From appraisal to emotion: Differences among unpleasant feelings
Rent the article at a discountRent now
* Final gross prices may vary according to local VAT.Get Access
Recent research has indicated strong relations between people's appraisals of their circumstances and their emotional states. The present study examined these relations across a range of unpleasant situations in which subjects experienced complex emotional blends. Subjects recalled unpleasant experiences from their pasts that were associated with particular appraisals and described their appraisals and emotions during these experiences. Situations defined by particular appraisals along the human agency or situational control dimensions were reliably associated with different levels of anger, sadness, and guilt, as predicted. However, predicted differences in emotion were not observed for situations selected for appraisals along the certainty or attention dimensions. Most subjects reported experiencing blends of two or more emotions, and correlation/regression analyses indicated that even in the context of these blends, patterns of appraisal similar to those observed previously (Smith & Ellsworth, 1985, 1987) characterized the experience of the individual emotions. The regressions further indicated that appraisals along some dimensions were more important to the experience of particular emotions than were appraisals along other dimensions. Thesecentral appraisals are compared with the adaptive functions their associated emotions are believed to serve, and the implications of these findings are discussed.
- Abelson, R. P. (1983). Whatever became of consistency theory?Personality and Social Psychology Bulletin, 9 37–54.
- Arnold, M. B. (1960).Emotion and personality (2 vols.). New York: Columbia University Press.
- Cannon, W. B. (1927). The James-Lange theory of emotion: A critical examination and an alternative theory.American Journal of Psychology, 39 106–124.
- Cannon, W. B. (1929).Bodily changes in pain, hunger, fear, and rage (2nd ed.). New York: Appleton-Century.
- Carlsmith, J. M., & Gross, A. E. (1969). Some effects of guilt on compliance.Journal of Personality and Social Psychology, 11 232–239.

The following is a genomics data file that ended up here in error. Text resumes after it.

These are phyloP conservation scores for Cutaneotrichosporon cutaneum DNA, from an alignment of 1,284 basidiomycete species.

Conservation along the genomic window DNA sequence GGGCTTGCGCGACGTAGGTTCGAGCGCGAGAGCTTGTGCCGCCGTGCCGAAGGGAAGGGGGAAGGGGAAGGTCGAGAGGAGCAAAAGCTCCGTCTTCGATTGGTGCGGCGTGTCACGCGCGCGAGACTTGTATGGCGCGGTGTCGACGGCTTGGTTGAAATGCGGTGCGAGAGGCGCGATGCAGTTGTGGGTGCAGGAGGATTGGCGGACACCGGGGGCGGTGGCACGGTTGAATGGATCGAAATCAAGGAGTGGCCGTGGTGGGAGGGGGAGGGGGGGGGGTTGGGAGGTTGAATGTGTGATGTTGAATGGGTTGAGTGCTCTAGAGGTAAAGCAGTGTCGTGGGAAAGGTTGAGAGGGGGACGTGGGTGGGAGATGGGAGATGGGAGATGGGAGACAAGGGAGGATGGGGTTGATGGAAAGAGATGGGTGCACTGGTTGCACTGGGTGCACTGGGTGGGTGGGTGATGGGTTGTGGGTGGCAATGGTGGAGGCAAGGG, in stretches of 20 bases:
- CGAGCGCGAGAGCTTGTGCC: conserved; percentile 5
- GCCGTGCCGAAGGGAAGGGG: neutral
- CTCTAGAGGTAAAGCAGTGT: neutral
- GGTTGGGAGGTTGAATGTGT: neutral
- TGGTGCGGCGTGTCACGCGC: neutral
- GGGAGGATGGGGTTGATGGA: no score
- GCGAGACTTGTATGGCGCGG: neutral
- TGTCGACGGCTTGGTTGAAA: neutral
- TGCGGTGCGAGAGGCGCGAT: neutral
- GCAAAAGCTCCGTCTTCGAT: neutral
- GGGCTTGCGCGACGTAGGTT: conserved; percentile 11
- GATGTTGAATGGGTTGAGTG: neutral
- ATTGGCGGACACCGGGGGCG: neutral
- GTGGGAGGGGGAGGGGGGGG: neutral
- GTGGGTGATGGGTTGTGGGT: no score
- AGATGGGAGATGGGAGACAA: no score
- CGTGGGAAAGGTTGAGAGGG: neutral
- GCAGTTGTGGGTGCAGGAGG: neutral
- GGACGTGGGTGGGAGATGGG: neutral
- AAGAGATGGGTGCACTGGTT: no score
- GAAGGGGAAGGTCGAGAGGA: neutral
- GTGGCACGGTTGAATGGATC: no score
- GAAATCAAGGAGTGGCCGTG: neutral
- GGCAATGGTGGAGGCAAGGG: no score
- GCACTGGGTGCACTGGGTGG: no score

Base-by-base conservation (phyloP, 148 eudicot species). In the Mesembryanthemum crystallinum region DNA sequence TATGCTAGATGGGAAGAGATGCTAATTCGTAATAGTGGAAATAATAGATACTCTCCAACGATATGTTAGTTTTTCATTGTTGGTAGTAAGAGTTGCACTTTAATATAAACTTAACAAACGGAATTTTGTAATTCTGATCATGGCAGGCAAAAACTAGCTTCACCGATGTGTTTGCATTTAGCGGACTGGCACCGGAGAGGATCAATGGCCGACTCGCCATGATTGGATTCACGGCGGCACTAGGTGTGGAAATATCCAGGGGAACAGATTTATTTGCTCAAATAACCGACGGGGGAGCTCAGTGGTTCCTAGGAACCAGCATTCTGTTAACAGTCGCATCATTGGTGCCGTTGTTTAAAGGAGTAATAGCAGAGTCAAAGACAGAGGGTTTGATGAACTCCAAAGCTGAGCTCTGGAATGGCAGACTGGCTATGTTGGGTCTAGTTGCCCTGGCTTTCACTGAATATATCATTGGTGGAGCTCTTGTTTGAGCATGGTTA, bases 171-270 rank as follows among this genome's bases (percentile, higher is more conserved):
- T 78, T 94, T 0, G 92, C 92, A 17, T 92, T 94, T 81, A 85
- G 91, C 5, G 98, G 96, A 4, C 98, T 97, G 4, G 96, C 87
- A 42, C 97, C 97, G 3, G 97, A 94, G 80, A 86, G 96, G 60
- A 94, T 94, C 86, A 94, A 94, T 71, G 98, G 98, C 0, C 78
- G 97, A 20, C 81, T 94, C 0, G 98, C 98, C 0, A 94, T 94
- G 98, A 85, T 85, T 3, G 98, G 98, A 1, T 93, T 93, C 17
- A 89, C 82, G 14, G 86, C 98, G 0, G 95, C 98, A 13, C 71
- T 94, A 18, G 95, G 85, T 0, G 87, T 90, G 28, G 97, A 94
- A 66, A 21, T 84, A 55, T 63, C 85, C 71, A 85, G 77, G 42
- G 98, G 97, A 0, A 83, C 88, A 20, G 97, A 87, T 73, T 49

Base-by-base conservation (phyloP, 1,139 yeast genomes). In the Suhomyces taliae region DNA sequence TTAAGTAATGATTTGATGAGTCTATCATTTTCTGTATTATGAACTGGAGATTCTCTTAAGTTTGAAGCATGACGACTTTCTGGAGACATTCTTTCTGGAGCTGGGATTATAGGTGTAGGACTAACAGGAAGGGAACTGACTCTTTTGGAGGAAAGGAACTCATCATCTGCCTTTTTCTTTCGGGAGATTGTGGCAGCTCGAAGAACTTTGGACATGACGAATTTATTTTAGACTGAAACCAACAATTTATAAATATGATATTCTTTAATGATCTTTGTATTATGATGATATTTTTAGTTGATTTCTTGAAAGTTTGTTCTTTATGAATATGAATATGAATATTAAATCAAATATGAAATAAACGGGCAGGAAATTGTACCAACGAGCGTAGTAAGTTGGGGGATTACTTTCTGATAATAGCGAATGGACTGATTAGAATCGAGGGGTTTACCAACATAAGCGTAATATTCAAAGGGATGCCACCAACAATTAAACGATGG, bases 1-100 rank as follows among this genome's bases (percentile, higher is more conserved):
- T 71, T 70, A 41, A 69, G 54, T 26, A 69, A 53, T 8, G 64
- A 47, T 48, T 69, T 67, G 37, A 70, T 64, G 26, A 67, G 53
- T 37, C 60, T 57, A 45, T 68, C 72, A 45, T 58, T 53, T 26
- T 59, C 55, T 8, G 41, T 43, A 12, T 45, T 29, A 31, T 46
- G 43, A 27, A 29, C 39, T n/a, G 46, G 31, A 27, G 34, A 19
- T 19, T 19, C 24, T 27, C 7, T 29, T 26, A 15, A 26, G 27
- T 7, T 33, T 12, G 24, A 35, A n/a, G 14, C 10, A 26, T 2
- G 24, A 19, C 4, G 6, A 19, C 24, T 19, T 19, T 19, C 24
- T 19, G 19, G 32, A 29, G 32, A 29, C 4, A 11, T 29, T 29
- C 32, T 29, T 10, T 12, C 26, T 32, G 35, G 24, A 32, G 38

- Cohen, S., Sherrod, D. R., & Clark, M. S. (1986). Social skills and the stress protective role of social support.Journal of Personality and Social Psychology, 50 963–973.
- Coyne, J. (1976). Toward an interactional description of depression.Psychiatry, 39 28–40.
- D'Andrade, R. G. (1981). The cultural part of cognition.Cognitive Science, 5 179–195.
- Darwin, C. (1965).The expression of the emotions in man and animals. Chicago: University of Chicago Press. (Original work published 1872)
- Ellsworth, P. C., & Smith, C. A. (1987).Models and memories of emotion: A comparison of their associated appraisals and facial expressions. Unpublished manuscript, Stanford University.
- Folkman, S., & Lazarus, R. S. (1980). An analysis of coping in a middle-aged community sample.Journal of Health and Social Behavior, 21 219–239.
- Folkman, S., & Lazarus, R. S. (1985). If it changes it must be a process: Study of emotion and coping during three stages of a college examination.Journal of Personality and Social Psychology, 48 150–170.
- Folkman, S., Lazarus, R. S., Dunkel-Schetter, C., DeLongis, A., & Gruen, R. J. (1986). The dynamics of a stressful encounter: Cognitive appraisal, coping, and encounter outcomes.Journal of Personality and Social Psychology, 50 992–1003.
- Freedman, J. L., Wallington, S. A., & Bless, E. (1967). Compliance without pressure: The effect of guilt.Journal of Personality and Social Psychology, 7 117–124.
- Frijda, N. H., (1986).The emotions. Cambridge: Cambridge University Press.
- Frijda, N. H. (1987). Emotion, cognitive structure, and action tendency.Cognition and Emotion, 1 115–143.
- Izard, C. E. (1972).Patterns of emotions. New York: Academic Press.
- Izard, C. E. (1977).Human emotions. New York: Plenum.